Downhome Magazine

My Father, Martin Seward

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In Newfoundland and Labrador, fish means codfish. All other fish are known by its proper name; cod is known by one word, "fish." It was common to hear someone say I caught a tub of mackerel, five halibut and two quintals of fish.

Cod was split, which was the removal of the sound bone (spine). Most fisherpersons can split fish, but a few were exceptional; my father, Martin Seward, was one of those few.

Many stories have been told of Dad's speed at removing the sound bone. One such story is a member of his fishing crew counting fourteen sound bones in the water before the first one reached the bottom.

The following was related to me many years after Dad died, and over forty-plus years after he retired from fishing.

In the early 1990s, while crossing Newfoundland on a business trip, I stopped for a few days to visit relatives and friends in the Southwest Arm. One of the visits was to Ulysses Lambert, a friend and crew member of Dad's. his wife Lillian introduced me to her son, who appeared to be in his early twenties. He looked at me and said, "Are you a relative of Martin Seward's?" I told him I was Martin's son; he said, "I bet you can't split fish like your father?" I replied, "I cannot split fish period." I asked him how he knew about Dad's fish splitting since he wasn't born when Dad retired from fishing. His answer, "Wherever I travelled, and the subject of fishing came up, Martin Seward's name was always mentioned for his speed at splitting fish."

Another story comes from Skipper Allan Tucker from St. Jones Within, who was a very successful schooner captain in the Labrador fishing seasons. He was the original owner of the schooner, Norma and Gladys. Marie and I had the pleasure of spending about two hours with Allan in 1992. We were on a trip across Newfoundland that I will not soon forget. We stopped at Clarenville to visit my cousins, Robert and Will Balsom and their families. While we were there, their sister, Janet Balsom and her husband Oliver Tucker arrived. Oliver is the son of Allan Tucker. I inquired about his father and was told that his father was in good health. Oliver and Janet were living with Allan at the time and invited us to follow them home to St. Jones Within.

We pulled into the driveway behind them and with Janet leading the way we entered Allan's home. Janet introduced me to him, saying, "Do you remember this, man?" He shook his head and said no. It had been over forty years since we had seen each other. I said, "You do not know me, but you might remember my father, Martin Seward," he turned to me and said, "My God, could he ever haul the bones out of a fish." Janet made us an afternoon lunch, after which Allan asked me to come into the front room (living room). "I have a story to tell you." He informed me of the many schooners he owned or sailed. On one wall was a picture of each, and in the middle was a portrait of his late wife, Violet. He then related the following series of events that occurred during the summer of 1945. I paraphrase.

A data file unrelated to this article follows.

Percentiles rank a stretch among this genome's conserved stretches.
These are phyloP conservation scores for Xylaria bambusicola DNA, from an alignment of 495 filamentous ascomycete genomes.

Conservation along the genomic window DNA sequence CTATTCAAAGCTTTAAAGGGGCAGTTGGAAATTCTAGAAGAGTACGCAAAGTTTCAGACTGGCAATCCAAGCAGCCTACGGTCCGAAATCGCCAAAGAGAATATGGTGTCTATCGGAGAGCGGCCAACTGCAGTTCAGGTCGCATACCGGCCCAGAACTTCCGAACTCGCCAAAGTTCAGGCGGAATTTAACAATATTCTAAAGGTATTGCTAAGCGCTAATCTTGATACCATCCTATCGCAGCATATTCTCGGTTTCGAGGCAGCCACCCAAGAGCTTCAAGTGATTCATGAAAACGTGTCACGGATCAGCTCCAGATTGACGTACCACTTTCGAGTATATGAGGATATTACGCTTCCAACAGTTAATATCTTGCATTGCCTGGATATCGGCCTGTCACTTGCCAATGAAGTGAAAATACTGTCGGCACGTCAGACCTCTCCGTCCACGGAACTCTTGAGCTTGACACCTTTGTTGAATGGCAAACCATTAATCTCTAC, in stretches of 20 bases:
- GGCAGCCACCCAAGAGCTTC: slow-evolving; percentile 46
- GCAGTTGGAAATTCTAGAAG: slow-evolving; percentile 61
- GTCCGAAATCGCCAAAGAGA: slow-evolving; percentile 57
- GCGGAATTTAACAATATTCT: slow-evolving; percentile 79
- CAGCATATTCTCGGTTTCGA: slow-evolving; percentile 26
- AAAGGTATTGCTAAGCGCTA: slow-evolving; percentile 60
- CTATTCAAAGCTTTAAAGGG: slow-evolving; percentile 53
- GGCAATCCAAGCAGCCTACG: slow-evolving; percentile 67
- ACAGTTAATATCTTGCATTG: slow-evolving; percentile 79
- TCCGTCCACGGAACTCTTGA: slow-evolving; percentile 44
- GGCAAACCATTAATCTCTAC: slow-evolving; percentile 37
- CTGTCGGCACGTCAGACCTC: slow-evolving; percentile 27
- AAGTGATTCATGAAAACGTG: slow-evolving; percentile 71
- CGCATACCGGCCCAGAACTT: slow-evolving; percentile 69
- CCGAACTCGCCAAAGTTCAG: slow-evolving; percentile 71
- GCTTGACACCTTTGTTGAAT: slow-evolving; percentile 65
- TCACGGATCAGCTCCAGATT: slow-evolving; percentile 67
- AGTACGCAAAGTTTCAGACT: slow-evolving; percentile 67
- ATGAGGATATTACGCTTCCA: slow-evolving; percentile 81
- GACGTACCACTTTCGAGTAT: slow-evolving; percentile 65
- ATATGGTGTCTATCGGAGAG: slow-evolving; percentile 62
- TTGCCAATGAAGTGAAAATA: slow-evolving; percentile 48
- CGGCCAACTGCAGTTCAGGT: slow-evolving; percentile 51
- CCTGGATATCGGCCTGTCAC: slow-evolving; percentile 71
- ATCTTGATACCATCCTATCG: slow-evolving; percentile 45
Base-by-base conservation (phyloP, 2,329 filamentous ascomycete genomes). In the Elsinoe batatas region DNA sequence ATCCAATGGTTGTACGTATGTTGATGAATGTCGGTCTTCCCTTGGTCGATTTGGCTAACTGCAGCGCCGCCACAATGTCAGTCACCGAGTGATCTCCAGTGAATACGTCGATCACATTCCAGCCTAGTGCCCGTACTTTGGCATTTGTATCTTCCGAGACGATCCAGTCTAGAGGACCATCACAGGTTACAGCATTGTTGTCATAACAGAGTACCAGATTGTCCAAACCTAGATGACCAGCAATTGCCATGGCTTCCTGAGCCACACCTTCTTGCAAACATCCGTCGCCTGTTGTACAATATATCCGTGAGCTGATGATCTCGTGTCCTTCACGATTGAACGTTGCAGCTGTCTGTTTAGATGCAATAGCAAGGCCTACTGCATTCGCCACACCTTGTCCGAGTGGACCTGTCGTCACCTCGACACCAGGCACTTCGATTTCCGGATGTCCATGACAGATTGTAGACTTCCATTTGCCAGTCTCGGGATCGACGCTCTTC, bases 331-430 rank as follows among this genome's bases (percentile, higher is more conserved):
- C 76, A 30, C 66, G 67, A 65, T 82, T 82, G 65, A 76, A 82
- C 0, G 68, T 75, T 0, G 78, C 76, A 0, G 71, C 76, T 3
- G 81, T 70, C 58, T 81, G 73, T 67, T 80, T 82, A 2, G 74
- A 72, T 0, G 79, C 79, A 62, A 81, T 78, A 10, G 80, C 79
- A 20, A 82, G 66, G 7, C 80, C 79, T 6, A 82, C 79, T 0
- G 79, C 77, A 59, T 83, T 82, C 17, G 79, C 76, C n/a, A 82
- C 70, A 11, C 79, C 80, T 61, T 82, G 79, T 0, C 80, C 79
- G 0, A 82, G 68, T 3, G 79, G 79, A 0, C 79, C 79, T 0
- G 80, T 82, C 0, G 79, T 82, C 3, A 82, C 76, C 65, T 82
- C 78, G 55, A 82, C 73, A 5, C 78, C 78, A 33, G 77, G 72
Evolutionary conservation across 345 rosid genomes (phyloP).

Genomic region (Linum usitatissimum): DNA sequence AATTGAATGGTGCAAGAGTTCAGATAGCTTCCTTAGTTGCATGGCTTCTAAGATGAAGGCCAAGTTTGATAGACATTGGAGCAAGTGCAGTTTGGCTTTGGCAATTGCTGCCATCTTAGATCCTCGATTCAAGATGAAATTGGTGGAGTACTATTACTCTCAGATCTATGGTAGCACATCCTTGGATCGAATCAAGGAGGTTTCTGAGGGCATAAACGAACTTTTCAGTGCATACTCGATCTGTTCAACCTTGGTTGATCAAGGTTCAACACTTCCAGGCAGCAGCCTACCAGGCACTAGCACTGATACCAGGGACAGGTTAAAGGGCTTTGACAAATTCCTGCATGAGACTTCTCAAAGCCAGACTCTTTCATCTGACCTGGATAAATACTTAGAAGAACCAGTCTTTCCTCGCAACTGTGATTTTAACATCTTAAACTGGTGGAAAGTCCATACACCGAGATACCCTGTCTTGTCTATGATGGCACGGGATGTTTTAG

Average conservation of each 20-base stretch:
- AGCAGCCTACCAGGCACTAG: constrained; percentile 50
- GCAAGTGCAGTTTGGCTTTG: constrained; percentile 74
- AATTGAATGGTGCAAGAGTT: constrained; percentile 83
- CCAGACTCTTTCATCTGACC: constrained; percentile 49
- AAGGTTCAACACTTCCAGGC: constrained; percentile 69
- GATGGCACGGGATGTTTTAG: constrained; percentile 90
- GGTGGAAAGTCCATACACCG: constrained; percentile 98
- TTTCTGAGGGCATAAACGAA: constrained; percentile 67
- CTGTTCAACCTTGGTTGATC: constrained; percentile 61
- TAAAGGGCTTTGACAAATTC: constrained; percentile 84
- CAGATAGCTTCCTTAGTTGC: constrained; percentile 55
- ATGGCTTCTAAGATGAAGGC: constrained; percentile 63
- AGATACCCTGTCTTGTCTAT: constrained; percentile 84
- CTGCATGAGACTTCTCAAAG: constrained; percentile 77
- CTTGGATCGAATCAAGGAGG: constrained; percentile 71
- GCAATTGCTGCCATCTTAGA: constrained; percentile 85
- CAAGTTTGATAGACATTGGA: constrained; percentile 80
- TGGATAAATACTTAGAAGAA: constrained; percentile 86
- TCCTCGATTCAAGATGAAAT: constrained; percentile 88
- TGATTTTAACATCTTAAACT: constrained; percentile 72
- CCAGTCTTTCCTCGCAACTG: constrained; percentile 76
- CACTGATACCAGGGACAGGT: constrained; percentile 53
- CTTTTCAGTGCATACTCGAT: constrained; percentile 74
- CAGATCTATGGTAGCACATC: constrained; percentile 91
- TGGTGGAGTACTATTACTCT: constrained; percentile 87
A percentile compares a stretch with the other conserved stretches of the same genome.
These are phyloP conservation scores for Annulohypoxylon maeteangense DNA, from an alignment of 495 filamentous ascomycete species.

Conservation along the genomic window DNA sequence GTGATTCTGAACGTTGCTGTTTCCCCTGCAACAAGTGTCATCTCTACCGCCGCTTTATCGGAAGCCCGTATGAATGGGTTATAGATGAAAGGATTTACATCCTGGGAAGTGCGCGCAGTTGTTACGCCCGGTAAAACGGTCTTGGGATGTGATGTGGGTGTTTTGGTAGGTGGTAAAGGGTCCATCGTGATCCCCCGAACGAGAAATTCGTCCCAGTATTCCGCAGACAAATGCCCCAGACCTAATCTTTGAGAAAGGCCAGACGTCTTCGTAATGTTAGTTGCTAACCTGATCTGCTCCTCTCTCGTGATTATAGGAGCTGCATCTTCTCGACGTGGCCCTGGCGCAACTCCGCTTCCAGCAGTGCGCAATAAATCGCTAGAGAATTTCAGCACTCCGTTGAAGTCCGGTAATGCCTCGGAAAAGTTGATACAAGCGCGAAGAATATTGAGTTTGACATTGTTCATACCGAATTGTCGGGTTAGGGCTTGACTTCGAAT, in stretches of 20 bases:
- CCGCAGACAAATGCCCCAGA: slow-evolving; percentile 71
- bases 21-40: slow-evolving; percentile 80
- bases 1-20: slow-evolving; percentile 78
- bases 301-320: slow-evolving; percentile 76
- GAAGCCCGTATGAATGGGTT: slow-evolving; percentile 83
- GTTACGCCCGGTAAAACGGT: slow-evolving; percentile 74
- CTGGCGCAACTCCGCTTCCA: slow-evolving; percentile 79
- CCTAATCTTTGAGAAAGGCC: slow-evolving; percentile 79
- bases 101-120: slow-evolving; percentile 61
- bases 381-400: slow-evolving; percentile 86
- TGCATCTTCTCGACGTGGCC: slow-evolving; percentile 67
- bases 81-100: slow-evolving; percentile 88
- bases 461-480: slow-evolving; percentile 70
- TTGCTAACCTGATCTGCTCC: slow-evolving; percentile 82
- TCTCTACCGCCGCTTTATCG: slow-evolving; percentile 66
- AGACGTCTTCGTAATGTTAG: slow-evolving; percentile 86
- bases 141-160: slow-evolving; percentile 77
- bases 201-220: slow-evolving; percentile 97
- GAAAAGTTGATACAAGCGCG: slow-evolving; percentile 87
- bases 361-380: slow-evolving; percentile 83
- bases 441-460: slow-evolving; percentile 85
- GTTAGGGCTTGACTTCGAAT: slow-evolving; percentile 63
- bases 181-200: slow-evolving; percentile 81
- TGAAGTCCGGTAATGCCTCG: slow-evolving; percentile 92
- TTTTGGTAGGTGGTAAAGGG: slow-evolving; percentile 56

I was looking for a splitter to join us on our first voyage to Labrador in the new Schooner Norma and Gladys. I heard about your father's skill as a fish splitter, and I went to Southport and asked him to join our crew, he accepted. After launching the Norma and Gladys, we left for St. John's to pick up supplies and sailed for Labrador. On arrival, we set out our traps, but the fish were scarce.

On Friday, I went to the local village. While there, I learned of a church supper to be held the next afternoon at 5 pm. When I returned, I told the crew that if we had the next day's catch of fish cleaned up, we would go ashore for a well deserved home-cooked meal.

The next day, Saturday, we went to haul our traps and found them loaded with fish. On our return and after a quick mug-up, we forked the fish up on the deck and started the cleanup. Looking at the vast amount of fish we had to clean, split, and salt, I decided we could not make it to the dinner. Before I told the crew, I went to Martin and told him we would not be going to dinner. Martin asked. "Why?" I said, "We have too much fish to split." He said, "Skipper, you put them on the table, and I will split them." Skipper Allan turned to me, and with a smile, said, "We made the supper."

When Marie and I were ready to leave, I asked him if Marie could take a picture of him and me together. At first, he hesitated, I told him I would like to have it to show my children and grandchildren. He gave his ok. We left shortly after. That was the last time I saw him. Meeting Skipper Allan Tucker is a memory I will never forget. The picture of us hangs in my office.

Some years later, I had a conversation with Allan's son, Oliver, who told me he heard his father say, "Martin was fast at splitting fish but more important, he was clean." He meant Dad left very little flesh on the bone.

 
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